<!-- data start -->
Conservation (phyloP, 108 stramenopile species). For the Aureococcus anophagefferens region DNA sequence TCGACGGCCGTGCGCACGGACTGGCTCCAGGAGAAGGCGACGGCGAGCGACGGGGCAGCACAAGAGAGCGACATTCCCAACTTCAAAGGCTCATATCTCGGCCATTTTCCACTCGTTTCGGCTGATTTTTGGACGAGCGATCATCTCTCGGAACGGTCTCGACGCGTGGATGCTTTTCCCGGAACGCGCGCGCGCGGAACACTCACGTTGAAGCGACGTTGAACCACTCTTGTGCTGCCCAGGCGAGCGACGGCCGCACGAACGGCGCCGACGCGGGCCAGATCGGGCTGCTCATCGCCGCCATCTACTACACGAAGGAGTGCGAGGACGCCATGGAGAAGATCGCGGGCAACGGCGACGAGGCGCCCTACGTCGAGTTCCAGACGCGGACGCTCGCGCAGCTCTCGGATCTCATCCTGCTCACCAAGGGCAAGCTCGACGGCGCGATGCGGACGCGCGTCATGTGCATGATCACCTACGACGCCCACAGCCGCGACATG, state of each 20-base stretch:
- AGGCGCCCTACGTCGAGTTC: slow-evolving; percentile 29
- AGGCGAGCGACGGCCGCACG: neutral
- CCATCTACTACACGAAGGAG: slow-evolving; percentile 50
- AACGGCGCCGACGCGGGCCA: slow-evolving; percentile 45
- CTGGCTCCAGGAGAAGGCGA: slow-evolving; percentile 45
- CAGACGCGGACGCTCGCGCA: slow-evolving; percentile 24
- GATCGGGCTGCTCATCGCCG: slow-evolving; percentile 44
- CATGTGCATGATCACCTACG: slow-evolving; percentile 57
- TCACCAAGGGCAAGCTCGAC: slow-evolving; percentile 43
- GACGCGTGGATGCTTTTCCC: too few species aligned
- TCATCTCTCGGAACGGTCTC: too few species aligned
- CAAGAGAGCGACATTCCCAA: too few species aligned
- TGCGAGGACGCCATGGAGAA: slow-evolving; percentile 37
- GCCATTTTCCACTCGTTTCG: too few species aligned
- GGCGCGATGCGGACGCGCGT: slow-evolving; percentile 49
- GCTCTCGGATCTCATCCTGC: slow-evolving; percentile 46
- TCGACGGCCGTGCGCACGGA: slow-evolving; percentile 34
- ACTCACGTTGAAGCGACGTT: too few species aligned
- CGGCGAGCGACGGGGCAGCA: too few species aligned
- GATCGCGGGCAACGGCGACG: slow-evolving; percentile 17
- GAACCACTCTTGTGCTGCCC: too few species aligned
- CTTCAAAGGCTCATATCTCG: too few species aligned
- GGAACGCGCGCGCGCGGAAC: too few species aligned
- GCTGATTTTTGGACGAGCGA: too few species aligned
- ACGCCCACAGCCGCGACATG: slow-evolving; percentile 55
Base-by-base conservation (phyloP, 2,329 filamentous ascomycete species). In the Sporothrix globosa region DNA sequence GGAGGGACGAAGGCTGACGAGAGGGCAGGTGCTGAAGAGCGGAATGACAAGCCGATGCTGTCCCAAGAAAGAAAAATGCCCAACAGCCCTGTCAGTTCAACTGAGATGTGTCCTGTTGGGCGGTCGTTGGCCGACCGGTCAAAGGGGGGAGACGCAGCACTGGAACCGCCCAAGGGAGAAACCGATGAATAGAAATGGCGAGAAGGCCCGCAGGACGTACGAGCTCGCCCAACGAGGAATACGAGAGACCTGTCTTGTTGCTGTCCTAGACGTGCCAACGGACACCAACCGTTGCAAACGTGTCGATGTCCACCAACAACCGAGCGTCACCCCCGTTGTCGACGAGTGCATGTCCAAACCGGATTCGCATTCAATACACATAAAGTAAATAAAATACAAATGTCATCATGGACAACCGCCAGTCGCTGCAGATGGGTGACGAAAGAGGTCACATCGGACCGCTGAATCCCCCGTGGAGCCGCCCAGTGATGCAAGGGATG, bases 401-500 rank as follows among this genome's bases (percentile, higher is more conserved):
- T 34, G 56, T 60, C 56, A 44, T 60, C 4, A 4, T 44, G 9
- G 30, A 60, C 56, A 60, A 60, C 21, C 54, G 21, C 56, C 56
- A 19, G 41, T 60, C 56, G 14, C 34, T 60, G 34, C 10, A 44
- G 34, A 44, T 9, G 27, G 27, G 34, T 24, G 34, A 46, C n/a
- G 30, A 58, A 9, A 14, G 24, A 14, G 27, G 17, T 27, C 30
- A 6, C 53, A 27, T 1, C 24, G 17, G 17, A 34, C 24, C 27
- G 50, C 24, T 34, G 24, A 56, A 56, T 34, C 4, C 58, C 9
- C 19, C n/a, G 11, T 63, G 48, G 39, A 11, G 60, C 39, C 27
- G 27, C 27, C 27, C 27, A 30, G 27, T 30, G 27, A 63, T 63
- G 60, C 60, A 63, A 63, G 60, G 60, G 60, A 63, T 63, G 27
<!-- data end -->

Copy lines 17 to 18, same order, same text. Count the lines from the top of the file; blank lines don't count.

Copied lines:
- GCTCTCGGATCTCATCCTGC: slow-evolving; percentile 46
- TCGACGGCCGTGCGCACGGA: slow-evolving; percentile 34